Don’t miss the ‘golden time’

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Don’t miss the ‘golden time’


As the end of the year approaches, I am often invited to various events and asked the same questions. At the New Year’s party hosted by China’s State Council Information Office, Chinese officials and foreign correspondents in Beijing asked me without exception, “Who do you think will most likely be the next leader of Korea?”

Correspondents from North Korea’s Rodong Sinmun and Korean Central News Agency also asked me, “Who will be the president after Comrade Park?” Some Chinese openly asked, “Which of the mentioned candidates oppose Thaad deployment?,” referring to the United States’ antimissile system on the Korean Peninsula. “Will the election result change the Thaad deployment decision?”

What could I say in response to such questions? All I could tell them was that it was unpredictable and that we were all in the fog.

On the other side of the Pacific, the United States is also in thick fog after the election of Washington outsider Donald J. Trump. Predicting his foreign policy direction has been difficult. After President-elect Trump spoke with Taiwanese President Tsai Ing-wen over the phone and said the “One China” policy could be on the negotiation table, Beijing was turned upside down.

China could no longer sit back and watch as Japanese Prime Minister Shinzo Abe personally visited Trump. It sent Yang Jiechi, a high-ranking member of the State Council, to New York to meet with Michael Flynn, Trump’s designee for national security adviser. It was a sort of reconnaissance mission.

The problem is that tension will not be limited to between the United States and China. Trump mentioned the North Korean nuclear issue as one of the matters that Washington could use along with Taiwan relations as leverage to negotiate with China. Ever since the United States deployed an aircraft career fleet during the Korean War, the Taiwan issue has always been a variable directly and indirectly related to the Korean Peninsula.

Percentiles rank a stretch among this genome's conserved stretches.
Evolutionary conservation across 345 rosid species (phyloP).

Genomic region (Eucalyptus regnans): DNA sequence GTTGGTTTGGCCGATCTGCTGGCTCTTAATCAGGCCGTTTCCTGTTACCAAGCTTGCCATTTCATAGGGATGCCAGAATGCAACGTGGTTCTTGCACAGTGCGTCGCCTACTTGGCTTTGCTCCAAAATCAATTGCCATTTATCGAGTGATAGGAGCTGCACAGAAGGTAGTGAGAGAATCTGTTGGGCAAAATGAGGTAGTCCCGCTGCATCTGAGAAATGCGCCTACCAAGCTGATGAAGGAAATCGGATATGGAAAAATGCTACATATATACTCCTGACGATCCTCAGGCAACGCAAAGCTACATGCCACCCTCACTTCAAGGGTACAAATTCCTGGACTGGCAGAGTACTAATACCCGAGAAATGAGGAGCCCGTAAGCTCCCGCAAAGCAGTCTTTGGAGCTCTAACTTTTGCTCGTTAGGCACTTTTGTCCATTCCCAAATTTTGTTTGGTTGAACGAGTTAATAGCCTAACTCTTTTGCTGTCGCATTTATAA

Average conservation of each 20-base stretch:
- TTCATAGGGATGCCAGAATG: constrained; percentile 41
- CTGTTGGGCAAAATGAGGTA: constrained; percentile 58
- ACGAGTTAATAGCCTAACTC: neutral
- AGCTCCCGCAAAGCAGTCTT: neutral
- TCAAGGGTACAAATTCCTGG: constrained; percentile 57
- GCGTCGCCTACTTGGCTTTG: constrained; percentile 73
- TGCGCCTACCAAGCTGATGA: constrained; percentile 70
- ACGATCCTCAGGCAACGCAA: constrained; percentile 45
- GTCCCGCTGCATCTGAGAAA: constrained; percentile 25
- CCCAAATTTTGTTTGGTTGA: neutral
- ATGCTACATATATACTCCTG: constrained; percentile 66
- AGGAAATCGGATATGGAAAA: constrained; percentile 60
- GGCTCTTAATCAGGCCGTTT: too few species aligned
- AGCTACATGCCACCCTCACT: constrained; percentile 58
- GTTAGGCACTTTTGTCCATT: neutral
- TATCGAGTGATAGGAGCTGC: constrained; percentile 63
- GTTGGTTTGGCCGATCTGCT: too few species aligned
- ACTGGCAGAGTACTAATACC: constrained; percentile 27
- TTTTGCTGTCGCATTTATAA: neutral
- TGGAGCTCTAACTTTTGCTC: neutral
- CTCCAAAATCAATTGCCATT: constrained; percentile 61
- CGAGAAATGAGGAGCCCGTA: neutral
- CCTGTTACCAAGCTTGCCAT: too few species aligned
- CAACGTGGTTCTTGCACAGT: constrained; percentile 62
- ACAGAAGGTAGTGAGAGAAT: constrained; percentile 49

In the next six months to year, the Trump administration will design the main frame of its foreign policy. U.S.-China relations will be affected, and the surroundings of the Korean Peninsula will fluctuate consequently. Just as George W. Bush overturned every one of his predecessor’s policies in his “Anything But Clinton” approach 16 years ago, Trump is likely to pursue “Anything But Obama.” With it, we can expect changes in Washington’s approach to North Korea.

The short period of time when Trump prepares his foreign policy is the “golden time” for diplomatic communications between Korea and the United States. But Korea currently faces a leadership vacuum. The Trump camp says they don’t know who to talk to in Seoul, and Hwang Kyo-ahn’s interim government is innately limited in taking control of the situation.

The ruling and opposition parties need to cooperate and issue a bipartisan voice on foreign policy and security issues. Partnership is crucial in diplomacy. We must not forget the lessons of the Sewol ferry tragedy and not miss the golden time.

JoongAng Ilbo, Dec. 17, Page 30

*The author is the Beijing bureau chief of the JoongAng Ilbo.


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